Babies need naps!
It helps them reset from all the adventures happening during the day, almost like a time-out where their little brains get a chance to take all of that information and place it in their long term memory stores.
Having a consistent consolidated nap schedule will ensure your little one is happy, content and ready for new challenges coming their way! When your baby is taking naps longer than 50min-1 hour (1 sleep cycle) it shows that they have the ability to transition from the one sleep cycle to the next.
Struggling with 20-45 min naps can be quite common!
Short naps or “catnaps” are naps that are shorter than 1 hour. They can become a real problem for our little ones and here is why:
- It prevents them from going into those deep restorative sleep cycles. Which really helps them feel refreshed, and balances out their day.
- In turn, short naps prevent night wakings, which causes short naps.. you get a snowball effect which keeps rolling..
They can happen due to various reasons:
- sleep association dependency
- nap transitions or,
- sleep training related
None of the above? Some babies are just natural catnappers!
Let’s dig a little deeper into each:
Hormones & developmental reasons
The sleepy hormone Melatonin helps your little one fall asleep and stay asleep. At this age, this production should be fully developed.
Developmentally, babies only start to take longer naps at 5-6 months when they are ready for it, or if you have not been encouraging it. So your little one might be ready but you haven’t been giving them a chance! So if they are under 5 months, ITS NORMAL!
Tip: A dark room encourages melatonin production during the day. So make your room as dark as possible! (Read our darkness blog post here)
If your little one is used to falling asleep a certain way with a certain association, they would fully wake after one sleep cycle needing that association to fall asleep again. And because it’s daytime – its more difficult to sleep!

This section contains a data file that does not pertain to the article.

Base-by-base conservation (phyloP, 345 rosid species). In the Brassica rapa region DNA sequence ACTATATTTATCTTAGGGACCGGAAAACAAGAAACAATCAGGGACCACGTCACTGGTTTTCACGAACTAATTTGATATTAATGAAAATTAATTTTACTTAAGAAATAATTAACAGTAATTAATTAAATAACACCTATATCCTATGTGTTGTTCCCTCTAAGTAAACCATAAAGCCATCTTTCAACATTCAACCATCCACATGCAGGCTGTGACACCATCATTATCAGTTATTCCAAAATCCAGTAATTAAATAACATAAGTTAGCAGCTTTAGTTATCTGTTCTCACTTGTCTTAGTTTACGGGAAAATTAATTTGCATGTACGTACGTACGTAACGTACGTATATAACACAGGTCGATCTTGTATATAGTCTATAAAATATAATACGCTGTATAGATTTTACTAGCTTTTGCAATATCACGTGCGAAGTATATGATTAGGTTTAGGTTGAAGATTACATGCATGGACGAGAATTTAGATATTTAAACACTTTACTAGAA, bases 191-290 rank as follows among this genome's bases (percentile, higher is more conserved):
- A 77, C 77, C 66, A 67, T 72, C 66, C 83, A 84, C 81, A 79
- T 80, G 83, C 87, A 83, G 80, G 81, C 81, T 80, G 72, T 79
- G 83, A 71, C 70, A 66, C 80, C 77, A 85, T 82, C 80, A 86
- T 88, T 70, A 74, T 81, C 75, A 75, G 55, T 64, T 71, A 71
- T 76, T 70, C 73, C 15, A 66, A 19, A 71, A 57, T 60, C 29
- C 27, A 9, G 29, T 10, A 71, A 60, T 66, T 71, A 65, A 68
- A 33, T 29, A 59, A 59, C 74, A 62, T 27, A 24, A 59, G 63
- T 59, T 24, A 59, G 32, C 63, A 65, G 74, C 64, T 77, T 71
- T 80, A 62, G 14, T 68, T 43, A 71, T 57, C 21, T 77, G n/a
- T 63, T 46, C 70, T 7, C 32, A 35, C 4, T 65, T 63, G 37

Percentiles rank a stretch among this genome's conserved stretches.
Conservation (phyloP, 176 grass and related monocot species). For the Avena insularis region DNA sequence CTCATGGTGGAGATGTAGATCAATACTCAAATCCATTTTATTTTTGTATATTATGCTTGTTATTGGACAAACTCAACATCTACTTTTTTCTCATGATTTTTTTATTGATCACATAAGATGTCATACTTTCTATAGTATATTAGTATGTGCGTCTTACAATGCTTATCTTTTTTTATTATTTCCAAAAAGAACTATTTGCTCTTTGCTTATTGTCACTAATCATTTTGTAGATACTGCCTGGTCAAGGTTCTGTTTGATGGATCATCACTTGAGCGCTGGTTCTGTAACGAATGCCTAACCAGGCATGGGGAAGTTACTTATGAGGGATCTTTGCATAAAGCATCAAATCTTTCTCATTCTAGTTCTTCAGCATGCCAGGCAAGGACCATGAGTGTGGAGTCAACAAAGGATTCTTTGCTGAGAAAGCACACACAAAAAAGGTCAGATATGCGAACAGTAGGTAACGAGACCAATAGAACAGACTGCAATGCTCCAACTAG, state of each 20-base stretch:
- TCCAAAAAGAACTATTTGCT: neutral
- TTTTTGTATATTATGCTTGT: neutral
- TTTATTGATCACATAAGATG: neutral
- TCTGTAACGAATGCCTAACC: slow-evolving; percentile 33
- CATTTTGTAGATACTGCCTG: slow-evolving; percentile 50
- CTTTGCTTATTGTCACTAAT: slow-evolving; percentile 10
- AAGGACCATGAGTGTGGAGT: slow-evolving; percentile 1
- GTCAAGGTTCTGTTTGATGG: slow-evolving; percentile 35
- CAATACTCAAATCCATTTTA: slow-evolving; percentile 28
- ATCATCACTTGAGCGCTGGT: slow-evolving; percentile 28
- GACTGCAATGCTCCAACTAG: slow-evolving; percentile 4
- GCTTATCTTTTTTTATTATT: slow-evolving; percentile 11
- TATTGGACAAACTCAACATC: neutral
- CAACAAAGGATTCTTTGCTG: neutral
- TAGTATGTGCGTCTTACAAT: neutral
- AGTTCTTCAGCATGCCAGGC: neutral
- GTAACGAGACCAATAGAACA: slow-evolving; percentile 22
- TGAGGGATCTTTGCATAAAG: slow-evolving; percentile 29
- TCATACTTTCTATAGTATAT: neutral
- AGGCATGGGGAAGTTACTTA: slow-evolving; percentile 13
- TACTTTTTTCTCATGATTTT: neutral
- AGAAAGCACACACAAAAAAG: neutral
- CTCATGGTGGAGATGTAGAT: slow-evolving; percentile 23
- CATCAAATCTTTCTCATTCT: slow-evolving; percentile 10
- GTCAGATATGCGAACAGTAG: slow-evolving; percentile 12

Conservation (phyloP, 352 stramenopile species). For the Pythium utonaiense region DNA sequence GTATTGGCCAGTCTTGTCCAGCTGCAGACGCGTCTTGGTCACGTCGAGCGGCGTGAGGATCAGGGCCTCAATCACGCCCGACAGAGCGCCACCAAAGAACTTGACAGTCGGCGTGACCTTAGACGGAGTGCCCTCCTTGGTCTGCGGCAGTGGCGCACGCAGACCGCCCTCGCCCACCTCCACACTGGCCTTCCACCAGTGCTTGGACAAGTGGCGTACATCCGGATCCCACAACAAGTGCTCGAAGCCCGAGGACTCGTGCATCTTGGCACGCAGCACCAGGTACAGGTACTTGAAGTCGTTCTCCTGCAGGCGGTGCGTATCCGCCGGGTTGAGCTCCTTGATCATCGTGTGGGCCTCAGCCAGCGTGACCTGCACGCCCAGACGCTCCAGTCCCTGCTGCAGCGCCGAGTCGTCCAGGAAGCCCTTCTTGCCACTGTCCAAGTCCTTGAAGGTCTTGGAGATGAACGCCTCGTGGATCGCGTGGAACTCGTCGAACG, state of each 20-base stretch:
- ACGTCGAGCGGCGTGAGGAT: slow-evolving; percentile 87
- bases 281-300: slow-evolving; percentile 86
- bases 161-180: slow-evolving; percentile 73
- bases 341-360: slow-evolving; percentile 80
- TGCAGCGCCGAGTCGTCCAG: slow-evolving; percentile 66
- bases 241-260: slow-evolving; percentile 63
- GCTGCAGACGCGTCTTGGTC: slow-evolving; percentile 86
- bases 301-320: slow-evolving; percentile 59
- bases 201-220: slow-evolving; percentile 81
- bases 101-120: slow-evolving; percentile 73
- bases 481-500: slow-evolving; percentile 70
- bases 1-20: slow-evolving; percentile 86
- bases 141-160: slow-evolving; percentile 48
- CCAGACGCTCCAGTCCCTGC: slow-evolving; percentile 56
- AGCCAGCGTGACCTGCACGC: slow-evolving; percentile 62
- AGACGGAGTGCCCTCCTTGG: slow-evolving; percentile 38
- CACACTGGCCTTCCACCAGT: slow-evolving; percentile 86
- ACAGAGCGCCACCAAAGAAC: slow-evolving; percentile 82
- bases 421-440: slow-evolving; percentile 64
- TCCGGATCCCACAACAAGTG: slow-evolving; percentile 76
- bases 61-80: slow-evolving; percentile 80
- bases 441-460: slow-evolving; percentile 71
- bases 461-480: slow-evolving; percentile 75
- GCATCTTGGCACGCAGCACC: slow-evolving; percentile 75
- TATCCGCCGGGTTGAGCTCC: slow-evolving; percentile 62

Tip: Remember to do your wind down before every nap to create those healthy sleep cues. Stay consistent and keep to your steps!
At certain cusp ages your little one is ready to drop a nap and a nap getting shorter can be a one of the signs. It’s usually the last nap of the day. But be on the lookout for other signs, as we do not want to drop the nap too soon:
- Longer awake times
- Protests naps and a lot more difficult toget to sleep
- Sometimes flat out refuses a nap
- Early morning wake ups
For our 5-6 months old a third nap is NORMALLY short! So don’t stress about it!
Tip: Keep your baby on an age appropriate awake window and routine so that they are tired enough and the sleep pressure is high enough for them to fall asleep and stay asleep!
During sleep training your little one is getting used to a good consolidated night rest and this might be the best sleep your baby has ever had! So it will be completely normal during this process for them to take shorter naps during the day while they getting used to all this sleep!
Tip: Make sure your baby is not taking a little snooze while feeding before a nap. This can cause them to offload a bit of sleep pressure before taking a nap and cause them to either struggle to fall asleep or stay asleep for longer.
Still struggling with short naps? Give us a chance to help you to sort it out.